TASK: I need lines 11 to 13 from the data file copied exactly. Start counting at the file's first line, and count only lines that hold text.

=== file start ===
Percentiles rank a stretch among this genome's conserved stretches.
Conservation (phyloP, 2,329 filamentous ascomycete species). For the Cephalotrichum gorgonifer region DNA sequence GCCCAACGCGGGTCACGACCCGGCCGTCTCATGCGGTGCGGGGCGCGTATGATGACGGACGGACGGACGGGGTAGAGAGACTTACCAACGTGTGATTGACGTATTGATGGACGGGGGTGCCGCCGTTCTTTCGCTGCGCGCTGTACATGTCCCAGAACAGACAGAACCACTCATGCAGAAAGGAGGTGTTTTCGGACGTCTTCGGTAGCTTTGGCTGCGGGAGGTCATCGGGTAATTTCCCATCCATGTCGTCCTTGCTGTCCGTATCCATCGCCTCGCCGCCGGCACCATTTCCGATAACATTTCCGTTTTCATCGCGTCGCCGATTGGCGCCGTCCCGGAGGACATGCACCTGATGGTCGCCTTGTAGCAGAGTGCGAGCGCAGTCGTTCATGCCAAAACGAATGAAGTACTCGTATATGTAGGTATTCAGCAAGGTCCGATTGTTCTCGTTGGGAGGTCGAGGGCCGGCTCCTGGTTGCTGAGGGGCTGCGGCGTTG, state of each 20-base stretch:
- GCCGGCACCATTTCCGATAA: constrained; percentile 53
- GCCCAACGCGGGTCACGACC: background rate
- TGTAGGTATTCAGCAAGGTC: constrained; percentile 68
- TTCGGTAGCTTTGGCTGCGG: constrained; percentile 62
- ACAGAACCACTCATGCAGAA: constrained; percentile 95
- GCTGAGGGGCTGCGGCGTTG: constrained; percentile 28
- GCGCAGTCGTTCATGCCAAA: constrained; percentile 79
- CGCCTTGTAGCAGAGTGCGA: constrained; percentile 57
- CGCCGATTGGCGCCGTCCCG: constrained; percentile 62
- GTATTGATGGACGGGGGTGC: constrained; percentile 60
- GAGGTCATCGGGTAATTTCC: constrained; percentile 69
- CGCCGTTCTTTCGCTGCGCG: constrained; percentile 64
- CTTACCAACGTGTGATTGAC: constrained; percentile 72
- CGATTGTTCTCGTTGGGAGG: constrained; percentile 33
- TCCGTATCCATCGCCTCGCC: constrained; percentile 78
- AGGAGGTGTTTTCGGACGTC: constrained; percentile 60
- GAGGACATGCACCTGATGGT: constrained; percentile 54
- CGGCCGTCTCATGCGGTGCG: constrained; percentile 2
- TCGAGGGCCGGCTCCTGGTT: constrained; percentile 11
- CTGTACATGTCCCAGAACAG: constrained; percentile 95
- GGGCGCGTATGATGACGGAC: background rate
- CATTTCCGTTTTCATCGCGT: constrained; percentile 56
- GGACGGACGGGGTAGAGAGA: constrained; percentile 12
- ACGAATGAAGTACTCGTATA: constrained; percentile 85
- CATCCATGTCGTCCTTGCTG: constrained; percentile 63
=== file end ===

- CGCCGATTGGCGCCGTCCCG: constrained; percentile 62
- GTATTGATGGACGGGGGTGC: constrained; percentile 60
- GAGGTCATCGGGTAATTTCC: constrained; percentile 69